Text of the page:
| tel | int(11) | YES | |NULL | |
| fax | int(11) | YES | |NULL | |

Now, consider Listing 9.2, which creates a Metabase-compliant representation of this table definition in well-formed XML.

Listing 9.2 A Database Table Definition in XML (addressbook.xml)

<?xml version="1.0"?>
<!-- database name -->
<!-- table definition -->
<!-- field declarations -->

By using simple XML structures to express database schema semantics, Metabase allows developerseven those who are not familiar with the intricacies of database creationto easily create and maintain database schema definitions, and to use these definitions in their development efforts.

Metabase can accept an XML document in this format, parse it, and create a corresponding database table. Listing 9.3 contains a PHP script that uses the Metabase public interface to do just this.

Listing 9.3 Creating a Table Using a Metabase-Compliant XML Table Definition

// include all required files
// where is the schema
$schema = "addressbook.xml";
// set up variable interpolation array
$variables = array();
// set up Metabase configuration
$arguments = array("Type" => "mysql", "User" => "john", "Password" => "doe");
// instantiate the Metabase manager
$manager = new metabase_manager_class;
// set up database
$result = $manager->UpdateDatabase($schema, $schema . ".old", $arguments, $variables);

Not My Type

It's sad but true: Different database management systems are not always consistent in their support for basic data types. And this lack of consistency can cause serious difficulties when porting data over from one database system to another.

As a database abstraction layer, Metabase has an interesting solution to this problem. It defines a set of "base data types"http://www.phpclasses.org/browse.html/package/20.html or http://phpclasses.org/goto/browse.html/file/60.html

In the event of any change to the database schema, Metabase also allows you to update the XML document with the new schema; it then takes care of altering the database to conform to the new schema, and of porting existing records to this altered database. As demonstrated in Listing 9.1 and Listing 9.3, all these tasks are accomplished via the database-independent Metabase API, which currently supports a number of different databases (including Oracle, MySQL, PostgreSQL, mSQL, and ODBC), and is therefore a viable real-world alternative for developers looking to create portable database-driven web applications.

Implementation Overview

Now that you've seen how Metabase works, let's briefly focus on what happens behind the scenes (you might find it helpful to refer to the source code of the application while reading this section).

Metabase is implemented as a collection of different PHP classes, each one performing a clearly defined set of functions. These classes are the following:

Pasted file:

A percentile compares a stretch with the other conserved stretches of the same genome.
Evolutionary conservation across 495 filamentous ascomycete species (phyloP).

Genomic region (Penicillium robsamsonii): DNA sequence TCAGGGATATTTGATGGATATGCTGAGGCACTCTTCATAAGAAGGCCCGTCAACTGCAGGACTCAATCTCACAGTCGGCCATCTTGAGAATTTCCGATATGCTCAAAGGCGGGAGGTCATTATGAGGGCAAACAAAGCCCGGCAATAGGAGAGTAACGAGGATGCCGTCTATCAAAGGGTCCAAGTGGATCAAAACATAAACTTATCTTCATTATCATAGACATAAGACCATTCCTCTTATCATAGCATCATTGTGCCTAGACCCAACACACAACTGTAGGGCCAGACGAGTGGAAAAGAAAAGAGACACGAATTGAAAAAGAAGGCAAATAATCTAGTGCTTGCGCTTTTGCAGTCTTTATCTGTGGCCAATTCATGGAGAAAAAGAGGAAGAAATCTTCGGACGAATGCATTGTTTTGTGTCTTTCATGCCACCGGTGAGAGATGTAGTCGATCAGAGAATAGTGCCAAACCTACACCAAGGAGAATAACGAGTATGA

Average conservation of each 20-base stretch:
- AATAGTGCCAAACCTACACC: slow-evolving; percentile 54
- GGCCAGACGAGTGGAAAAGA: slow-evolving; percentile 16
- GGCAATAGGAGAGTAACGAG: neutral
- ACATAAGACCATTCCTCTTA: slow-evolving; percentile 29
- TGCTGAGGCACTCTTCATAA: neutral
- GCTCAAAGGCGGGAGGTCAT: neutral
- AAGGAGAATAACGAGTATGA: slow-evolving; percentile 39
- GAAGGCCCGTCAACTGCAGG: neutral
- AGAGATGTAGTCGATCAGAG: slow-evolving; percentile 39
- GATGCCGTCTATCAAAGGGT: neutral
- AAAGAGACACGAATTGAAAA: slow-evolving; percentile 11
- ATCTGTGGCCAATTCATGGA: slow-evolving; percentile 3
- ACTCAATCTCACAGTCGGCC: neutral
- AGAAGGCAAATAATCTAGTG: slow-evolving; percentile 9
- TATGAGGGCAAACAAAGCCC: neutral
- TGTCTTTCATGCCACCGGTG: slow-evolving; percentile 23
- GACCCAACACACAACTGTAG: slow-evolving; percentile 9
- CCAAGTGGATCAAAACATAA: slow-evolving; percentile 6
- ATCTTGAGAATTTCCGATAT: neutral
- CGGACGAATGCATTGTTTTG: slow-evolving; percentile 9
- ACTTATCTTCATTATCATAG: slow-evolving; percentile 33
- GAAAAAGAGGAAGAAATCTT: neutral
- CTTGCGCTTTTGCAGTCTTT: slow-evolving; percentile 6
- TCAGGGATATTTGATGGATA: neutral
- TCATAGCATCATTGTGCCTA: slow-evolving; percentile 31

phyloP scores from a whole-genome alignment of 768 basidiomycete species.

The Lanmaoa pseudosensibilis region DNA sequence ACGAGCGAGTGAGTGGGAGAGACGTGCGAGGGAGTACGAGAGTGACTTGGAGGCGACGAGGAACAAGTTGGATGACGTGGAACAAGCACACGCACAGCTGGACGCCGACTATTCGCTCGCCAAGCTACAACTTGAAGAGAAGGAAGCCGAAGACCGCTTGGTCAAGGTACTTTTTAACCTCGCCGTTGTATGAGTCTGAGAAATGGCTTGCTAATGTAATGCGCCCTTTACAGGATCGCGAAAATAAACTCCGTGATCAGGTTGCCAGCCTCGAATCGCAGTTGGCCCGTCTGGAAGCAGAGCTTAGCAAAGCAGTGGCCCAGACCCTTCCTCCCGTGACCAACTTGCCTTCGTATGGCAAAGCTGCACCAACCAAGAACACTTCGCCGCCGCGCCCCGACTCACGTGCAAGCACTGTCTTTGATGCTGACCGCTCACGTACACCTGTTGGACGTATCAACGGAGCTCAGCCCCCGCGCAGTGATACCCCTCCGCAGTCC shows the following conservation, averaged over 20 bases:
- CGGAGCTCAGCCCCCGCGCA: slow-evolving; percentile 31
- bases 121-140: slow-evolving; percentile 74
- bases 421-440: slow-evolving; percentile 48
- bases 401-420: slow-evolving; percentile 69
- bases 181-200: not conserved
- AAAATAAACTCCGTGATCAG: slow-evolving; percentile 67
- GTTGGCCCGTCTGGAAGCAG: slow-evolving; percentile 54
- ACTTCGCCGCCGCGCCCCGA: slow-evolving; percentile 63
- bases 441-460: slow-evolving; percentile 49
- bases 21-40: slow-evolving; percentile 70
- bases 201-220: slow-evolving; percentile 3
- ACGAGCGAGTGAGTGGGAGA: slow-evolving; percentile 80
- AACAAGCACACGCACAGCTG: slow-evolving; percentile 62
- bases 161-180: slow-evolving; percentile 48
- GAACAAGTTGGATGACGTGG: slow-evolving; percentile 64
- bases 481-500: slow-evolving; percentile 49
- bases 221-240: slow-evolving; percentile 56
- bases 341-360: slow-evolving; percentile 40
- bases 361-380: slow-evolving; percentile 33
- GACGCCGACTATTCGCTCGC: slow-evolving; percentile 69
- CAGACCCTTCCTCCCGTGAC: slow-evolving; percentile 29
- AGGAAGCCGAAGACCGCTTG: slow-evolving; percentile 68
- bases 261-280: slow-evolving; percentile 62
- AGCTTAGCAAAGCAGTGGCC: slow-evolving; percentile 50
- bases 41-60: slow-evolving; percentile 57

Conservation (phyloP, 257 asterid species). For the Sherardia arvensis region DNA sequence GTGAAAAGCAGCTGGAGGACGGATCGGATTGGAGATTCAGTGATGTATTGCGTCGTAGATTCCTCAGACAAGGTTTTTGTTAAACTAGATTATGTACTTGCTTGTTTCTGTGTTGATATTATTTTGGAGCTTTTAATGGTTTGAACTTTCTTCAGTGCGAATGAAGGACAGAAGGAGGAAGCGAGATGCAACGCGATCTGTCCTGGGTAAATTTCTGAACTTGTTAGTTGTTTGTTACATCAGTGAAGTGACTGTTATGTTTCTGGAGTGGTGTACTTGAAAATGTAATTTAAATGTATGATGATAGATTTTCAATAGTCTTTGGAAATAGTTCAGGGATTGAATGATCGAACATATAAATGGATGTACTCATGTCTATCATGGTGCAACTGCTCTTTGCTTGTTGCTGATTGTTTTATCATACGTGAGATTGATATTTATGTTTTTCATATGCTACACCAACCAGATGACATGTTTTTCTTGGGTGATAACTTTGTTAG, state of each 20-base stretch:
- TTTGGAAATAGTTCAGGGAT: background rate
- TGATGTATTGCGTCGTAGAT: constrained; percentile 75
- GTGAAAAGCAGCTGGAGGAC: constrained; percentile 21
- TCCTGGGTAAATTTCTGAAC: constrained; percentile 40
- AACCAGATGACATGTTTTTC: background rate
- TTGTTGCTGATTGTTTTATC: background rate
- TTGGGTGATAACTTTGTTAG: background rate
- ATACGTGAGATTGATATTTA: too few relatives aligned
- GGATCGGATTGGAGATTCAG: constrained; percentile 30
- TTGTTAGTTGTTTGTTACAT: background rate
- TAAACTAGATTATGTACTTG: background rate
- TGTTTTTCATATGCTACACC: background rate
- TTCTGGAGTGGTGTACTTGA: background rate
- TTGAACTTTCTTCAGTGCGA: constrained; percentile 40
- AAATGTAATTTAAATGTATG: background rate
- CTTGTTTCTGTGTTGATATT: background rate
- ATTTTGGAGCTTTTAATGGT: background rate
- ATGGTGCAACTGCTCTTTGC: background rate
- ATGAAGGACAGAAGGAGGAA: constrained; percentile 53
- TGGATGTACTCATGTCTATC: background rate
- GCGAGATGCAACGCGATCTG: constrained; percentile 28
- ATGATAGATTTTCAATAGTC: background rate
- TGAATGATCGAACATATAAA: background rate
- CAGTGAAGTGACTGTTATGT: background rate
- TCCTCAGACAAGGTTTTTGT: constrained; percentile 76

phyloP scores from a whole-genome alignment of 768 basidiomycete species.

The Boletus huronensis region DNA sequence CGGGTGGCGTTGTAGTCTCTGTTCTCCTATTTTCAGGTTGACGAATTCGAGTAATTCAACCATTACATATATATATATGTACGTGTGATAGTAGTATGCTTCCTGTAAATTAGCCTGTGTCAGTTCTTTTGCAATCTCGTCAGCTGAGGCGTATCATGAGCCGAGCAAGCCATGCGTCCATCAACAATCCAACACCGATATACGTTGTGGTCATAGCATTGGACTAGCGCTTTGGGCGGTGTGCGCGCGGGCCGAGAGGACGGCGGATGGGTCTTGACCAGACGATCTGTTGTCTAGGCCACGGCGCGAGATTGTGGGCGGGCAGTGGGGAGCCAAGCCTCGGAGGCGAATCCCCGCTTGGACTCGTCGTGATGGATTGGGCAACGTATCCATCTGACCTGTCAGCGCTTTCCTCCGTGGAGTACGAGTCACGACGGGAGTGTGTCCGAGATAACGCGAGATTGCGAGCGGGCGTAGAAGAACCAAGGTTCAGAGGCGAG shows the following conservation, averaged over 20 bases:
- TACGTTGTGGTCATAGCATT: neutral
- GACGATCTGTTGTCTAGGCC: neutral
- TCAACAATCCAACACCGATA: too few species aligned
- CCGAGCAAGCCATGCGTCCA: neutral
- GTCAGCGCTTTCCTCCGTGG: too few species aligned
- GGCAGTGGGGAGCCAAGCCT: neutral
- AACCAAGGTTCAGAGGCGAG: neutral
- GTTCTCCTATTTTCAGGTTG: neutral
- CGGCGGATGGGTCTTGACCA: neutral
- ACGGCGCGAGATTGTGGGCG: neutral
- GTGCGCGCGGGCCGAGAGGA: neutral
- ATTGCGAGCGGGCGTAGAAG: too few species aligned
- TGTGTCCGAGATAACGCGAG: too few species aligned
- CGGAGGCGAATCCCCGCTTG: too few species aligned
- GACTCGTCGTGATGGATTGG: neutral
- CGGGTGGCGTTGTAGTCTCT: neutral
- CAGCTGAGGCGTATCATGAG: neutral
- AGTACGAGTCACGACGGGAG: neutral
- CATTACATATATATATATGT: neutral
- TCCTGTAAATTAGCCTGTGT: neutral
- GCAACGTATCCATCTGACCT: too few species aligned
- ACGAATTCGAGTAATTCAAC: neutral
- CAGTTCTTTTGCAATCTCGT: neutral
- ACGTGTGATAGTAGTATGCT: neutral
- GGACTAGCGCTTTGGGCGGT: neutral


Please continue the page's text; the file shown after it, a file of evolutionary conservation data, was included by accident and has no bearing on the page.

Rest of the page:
A class that provides base functionality to driver classes, and that may be reused or overridden in the actual driver classes

A database-specific class that implements Metabase public interface functions for a particular database type

A class that processes database schema documents, compares different schema documents to build a list of differences, and makes the database changes necessary to install or upgrade to the new schema

A class that validates the XML-encoded database schema

A generic XML parser for parsing any XML document

Putting the Pieces Together

It should be noted that the generic XML parser used by Metabase, the xml_parser_class class, is not included in the standard Metabase distribution. You can download it separately from http://phpclasses.upperdesign.com/browse.html/package/4.

As Listing 9.1 demonstrated, the first order of business is to configure Metabase by providing it with information on the database type, username, and password:

MetabaseSetupDatabase(array("Type" => "mysql", "User" => "john", "Password" => "doe"),

This allows the Metabase public interface (defined in the file metabase_interface.php) to select the appropriate database driver for subsequent queries. Listing 9.4 demonstrates this with a snippet of the function code.

Listing 9.4 The Functions for Configuration of the Metabase Public Interface (from metabase_interface.php)

// some parts of these functions
// have been deleted for greater readability
Function MetabaseSetupDatabase($arguments,&$database)
global $metabase_databases;
if(strcmp($error=MetabaseSetupInterface($arguments,$metabase_databases [$database]),
Function MetabaseSetupInterface(&$arguments,&$db)
switch(IsSet($arguments["Type"]) ? $arguments["Type"] : ")
case "msql";
case "mssql";
case "mysql";
case "pgsql";
// and so on...
$db=new $class_name;

As Listing 9.4 demonstrates, the Metabase API function MetabaseSetupDatabase() internally invokes MetabaseSetupInterface(), which uses the database type to include the appropriate database driver file.

Now, when a Metabase API function is called by the application, the Metabase interface layer diverts the request to the appropriate database driver, which uses PHP's native function(s) for that database to perform the selected action. The result of the function call(s) is then sent back to the application from the database driver via the Metabase interface layer.

This hierarchical flow can be better represented by Figure 9.1.

Figure 9.1. Interaction between the Metabase public API and the database-specific driver.

So, for example, a call to the Metabase function MetabaseNumberOfRows() in a MySQL environment would first get intercepted by the Metabase interface layer and then diverted to the MySQL database driver, which would execute the function using PHP's native MySQL functions.

This can be clearly seen from the following code snippets. Listing 9.5 contains the definition for the MetabaseNumberOfRows() function as it appears in the Metabase interface layer.

Listing 9.5 The Definition for the MetabaseNumberOfRows() API Function (from metabase_interface.php)

Function MetabaseNumberOfRows($database,$result)
global $metabase_databases;

As you can see, this function definition is merely a stub pointing to the NumberOfRows() function, which is individually defined for each database driver. Listing 9.6 demonstrates what the one for MySQL looks like.